At a particularly difficult point in their lives, disabled individuals must wait two years before they are eligible to begin receiving Medicare benefits—a delay that can block access to needed care and relief from financial pressures. Although the cost to the federal government of eliminating the Medicare waiting period seems high, it would actually represent only a small percentage increase in Medicare spending.
Individuals who are unable to continue working because of a long-term disability face multiple challenges. By definition, they have experienced a downturn in their health status, disrupting their life and forcing them to give up their livelihood. Their poor health status means additional medical bills at a time when they have lost their source of income and, in many cases, their health insurance coverage. The Social Security Disability Insurance (SSDI) program was created in 1956 to help disabled individuals overcome the financial burdens they face because of involuntary retirement. In 1972, Medicare coverage was extended to people under age 65 who are eligible for SSDI benefits. However, this coverage becomes available to individuals only after a 24-month wait from the time they begin receiving SSDI benefits. As of December 2007, there were 7.6 million SSDI beneficiaries; of those, approximately 1.8 million were in the 24-month waiting period for Medicare coverage. Therefore, nearly one-quarter of Americans who are arguably in greatest need of health care are left to fend for themselves while they wait for Medicare coverage to begin. The time has come to end this long wait.
Several recent studies focused on the human costs of the delay in Medicare coverage. The Medicare Rights Center described the experiences of 21 disabled individuals struggling to obtain and pay for needed care during the time between their entry into the SSDI program and their eligibility for Medicare.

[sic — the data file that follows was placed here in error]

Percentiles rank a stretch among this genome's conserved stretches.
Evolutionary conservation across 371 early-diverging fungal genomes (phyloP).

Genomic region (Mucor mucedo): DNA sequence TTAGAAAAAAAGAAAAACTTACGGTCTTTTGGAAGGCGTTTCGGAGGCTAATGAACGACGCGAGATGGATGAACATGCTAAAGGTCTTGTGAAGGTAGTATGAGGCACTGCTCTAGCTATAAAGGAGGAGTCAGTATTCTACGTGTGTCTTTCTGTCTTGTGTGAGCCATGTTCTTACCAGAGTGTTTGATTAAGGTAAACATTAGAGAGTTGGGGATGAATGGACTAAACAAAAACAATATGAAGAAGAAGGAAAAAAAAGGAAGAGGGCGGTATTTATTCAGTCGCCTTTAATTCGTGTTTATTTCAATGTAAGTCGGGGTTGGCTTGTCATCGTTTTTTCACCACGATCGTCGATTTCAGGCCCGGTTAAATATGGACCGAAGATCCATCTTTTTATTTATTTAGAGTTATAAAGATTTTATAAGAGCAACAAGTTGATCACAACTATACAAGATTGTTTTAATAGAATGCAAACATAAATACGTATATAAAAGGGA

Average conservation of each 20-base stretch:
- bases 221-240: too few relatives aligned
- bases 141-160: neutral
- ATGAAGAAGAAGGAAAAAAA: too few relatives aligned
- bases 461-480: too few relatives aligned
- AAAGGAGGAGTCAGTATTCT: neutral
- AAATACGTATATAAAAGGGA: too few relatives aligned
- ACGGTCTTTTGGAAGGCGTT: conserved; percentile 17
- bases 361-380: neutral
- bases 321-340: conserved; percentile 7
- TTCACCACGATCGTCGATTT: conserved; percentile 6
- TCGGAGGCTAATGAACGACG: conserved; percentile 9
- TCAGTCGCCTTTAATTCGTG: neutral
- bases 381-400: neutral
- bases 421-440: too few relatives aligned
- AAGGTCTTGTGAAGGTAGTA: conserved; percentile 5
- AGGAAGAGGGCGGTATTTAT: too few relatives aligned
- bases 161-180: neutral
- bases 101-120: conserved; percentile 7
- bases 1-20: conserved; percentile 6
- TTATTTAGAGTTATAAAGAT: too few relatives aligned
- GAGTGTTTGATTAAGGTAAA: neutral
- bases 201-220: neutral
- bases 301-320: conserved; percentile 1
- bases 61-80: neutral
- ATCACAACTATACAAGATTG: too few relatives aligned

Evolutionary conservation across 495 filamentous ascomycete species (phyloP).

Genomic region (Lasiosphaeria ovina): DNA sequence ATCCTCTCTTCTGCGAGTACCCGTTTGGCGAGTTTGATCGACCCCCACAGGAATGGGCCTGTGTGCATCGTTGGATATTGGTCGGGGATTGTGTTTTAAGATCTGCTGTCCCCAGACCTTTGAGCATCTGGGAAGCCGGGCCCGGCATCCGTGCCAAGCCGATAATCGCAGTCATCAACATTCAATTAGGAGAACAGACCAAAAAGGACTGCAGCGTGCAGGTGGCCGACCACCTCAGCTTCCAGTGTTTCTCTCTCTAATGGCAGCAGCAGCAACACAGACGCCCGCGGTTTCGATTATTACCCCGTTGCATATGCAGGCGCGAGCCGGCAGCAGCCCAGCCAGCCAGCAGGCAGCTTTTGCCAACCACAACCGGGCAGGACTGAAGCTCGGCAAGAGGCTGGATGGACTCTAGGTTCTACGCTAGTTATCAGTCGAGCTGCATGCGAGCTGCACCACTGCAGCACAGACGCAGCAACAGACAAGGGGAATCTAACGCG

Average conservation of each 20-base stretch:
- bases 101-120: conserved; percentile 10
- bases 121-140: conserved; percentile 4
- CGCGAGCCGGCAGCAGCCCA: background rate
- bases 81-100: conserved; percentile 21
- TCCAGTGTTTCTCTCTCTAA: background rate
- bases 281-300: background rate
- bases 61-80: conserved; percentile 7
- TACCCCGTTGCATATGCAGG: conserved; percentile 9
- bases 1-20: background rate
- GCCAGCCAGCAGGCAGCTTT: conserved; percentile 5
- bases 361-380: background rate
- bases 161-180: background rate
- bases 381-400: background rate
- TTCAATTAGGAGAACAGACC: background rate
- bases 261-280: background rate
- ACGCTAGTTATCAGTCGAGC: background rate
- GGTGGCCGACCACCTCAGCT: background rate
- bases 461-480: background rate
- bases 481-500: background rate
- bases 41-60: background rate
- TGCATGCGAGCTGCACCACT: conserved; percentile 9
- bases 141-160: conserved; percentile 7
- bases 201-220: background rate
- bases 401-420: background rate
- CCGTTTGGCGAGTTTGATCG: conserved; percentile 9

In a new analysis, Livermore et al. examine data on the health status, coverage, and access to care of people who eventually became eligible for SSDI benefits, focusing on the three years prior and the three years following eligibility. Their analysis sheds new light on the experiences of persons with disabilities—again raising the question of why people who are categorically eligible for Medicare are denied that coverage when they are perhaps most in need of it.
The analysis by Livermore et al. shows that the likelihood of living in a family whose income is below the federal poverty level is twice as high among people receiving SSDI benefits as among those who have not yet become disabled (Figure 1). Not surprisingly, the onset of disability is related to a sharp decline in health status. While 12.3 percent of individuals in the second year prior to SSDI entry report being in poor health (more than four times the percentage in the overall working-age population), that percentage more than doubles among those in the year prior to SSDI entry and rises substantially for those in the first year after disability (Figure 2). Limitations in the ability to conduct routine daily activities are reported much more commonly among the cohort in the third year prior to SSDI entry than among the working-age population as a whole, but the likelihood of those limitations rises sharply with the onset of disability. The average number of doctor visits is about twice as high among people who have entered SSDI within the past year as it is among those who are less than a year away from disability status, and the number of short-stay hospital days is almost three times as high (data not shown).
Livermore et al. also found that people who will become eligible for SSDI benefits are significantly more likely to be uninsured than other workers—an average of 22 percent over the three years prior to SSDI entry, compared with 16 percent in the general population (Figure 3). The likelihood of having private coverage declines with eligibility for SSDI, with that decline largely offset by an increase in Medicaid coverage. The transition to disability status does not appear to be smooth. In the year before and after SSDI eligibility, there is a large increase in the proportion of individuals reporting they were unable to get needed care, and a similarly large increase in the proportion pointing to lack of insurance or cost as the reason. Access to health care seems to be a major problem for people who become disabled.